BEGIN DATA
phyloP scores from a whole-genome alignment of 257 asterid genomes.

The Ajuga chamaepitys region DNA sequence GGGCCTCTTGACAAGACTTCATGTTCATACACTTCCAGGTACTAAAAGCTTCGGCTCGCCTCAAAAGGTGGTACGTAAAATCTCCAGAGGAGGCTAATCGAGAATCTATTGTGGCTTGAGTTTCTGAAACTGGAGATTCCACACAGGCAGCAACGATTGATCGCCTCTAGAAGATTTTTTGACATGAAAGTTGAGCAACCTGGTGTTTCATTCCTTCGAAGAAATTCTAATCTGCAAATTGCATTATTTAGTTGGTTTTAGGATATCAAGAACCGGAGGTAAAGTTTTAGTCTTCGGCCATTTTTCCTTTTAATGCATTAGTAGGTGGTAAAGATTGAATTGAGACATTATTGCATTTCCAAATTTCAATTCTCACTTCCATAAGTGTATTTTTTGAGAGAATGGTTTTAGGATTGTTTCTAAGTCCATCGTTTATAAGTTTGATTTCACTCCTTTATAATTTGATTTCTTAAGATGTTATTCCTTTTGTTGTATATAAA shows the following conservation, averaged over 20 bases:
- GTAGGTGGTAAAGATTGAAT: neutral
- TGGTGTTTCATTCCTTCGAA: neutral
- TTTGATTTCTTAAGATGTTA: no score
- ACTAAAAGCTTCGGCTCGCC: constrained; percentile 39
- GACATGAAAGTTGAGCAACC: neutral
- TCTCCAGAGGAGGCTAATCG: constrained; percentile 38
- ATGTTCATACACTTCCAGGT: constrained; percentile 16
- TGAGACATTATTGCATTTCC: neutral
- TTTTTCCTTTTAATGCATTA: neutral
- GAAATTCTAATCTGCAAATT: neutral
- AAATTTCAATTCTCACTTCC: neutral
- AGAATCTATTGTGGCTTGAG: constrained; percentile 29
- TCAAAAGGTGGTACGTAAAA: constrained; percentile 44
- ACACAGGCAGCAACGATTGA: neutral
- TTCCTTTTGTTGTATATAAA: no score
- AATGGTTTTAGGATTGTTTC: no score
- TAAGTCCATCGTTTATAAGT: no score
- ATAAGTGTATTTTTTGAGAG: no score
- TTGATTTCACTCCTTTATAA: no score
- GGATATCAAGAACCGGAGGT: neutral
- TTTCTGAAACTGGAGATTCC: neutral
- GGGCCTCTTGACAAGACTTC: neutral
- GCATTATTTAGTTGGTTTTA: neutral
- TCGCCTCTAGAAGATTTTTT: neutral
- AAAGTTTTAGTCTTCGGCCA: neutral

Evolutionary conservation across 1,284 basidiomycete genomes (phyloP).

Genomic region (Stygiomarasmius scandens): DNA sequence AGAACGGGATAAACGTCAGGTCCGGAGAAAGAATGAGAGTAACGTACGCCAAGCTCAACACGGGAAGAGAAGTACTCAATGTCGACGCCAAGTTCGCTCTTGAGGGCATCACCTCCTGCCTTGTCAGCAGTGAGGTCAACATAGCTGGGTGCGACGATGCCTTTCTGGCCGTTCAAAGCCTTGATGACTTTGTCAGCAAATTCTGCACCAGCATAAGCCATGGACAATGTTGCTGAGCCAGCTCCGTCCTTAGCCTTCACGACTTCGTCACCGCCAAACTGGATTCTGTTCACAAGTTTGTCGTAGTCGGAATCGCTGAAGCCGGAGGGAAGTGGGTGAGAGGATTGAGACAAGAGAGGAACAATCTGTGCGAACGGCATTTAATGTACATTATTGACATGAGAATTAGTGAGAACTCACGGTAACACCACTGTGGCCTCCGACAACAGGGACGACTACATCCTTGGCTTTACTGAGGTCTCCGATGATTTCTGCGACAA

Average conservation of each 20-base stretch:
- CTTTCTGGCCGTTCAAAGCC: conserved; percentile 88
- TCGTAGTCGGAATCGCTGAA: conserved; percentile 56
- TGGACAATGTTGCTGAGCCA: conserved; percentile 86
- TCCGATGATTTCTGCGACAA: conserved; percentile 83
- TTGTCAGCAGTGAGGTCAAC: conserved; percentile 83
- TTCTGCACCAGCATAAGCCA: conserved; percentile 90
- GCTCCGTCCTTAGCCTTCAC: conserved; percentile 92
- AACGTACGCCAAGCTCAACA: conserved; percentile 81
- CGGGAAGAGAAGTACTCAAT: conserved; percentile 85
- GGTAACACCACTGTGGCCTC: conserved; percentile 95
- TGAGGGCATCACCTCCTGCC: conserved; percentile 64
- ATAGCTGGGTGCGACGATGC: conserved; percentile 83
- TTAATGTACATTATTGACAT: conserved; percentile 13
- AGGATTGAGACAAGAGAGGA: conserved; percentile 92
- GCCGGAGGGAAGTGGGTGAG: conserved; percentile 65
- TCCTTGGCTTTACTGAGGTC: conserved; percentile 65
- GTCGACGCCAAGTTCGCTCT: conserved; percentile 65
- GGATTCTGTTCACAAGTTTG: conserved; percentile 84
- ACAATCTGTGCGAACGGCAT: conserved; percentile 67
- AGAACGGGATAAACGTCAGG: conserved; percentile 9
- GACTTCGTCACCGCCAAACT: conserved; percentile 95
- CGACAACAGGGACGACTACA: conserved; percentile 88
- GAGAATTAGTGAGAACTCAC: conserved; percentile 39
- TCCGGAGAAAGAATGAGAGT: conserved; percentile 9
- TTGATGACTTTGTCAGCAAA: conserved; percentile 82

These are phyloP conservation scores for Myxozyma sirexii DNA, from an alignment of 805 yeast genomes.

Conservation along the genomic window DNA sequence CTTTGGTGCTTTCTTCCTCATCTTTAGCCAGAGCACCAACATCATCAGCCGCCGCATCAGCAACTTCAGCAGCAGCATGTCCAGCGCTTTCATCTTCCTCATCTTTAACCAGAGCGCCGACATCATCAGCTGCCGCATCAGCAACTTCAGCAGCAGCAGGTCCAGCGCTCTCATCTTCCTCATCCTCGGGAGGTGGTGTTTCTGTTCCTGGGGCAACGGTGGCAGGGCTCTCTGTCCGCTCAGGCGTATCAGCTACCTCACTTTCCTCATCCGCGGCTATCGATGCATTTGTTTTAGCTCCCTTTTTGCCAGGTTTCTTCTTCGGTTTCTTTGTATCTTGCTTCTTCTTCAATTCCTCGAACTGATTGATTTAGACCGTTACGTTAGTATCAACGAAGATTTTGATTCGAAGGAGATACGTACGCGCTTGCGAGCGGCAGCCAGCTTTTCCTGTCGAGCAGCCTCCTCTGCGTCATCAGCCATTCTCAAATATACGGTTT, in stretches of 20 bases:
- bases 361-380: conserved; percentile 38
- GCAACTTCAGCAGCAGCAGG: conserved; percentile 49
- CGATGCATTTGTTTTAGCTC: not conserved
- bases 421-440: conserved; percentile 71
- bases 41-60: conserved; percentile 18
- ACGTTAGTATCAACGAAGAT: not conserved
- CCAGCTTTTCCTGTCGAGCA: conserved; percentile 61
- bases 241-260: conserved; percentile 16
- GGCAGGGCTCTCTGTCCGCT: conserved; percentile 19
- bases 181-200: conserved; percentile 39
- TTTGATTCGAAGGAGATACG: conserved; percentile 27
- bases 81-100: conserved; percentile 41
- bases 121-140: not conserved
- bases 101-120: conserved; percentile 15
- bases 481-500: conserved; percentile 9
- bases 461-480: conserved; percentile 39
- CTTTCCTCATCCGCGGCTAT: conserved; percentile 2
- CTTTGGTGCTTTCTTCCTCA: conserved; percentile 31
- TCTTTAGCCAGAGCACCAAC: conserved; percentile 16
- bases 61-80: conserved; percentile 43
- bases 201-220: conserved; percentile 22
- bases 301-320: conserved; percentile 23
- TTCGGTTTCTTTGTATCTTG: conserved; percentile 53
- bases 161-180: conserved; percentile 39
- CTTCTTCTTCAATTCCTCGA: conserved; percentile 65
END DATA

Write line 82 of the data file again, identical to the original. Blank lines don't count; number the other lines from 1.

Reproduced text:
- CTTCTTCTTCAATTCCTCGA: conserved; percentile 65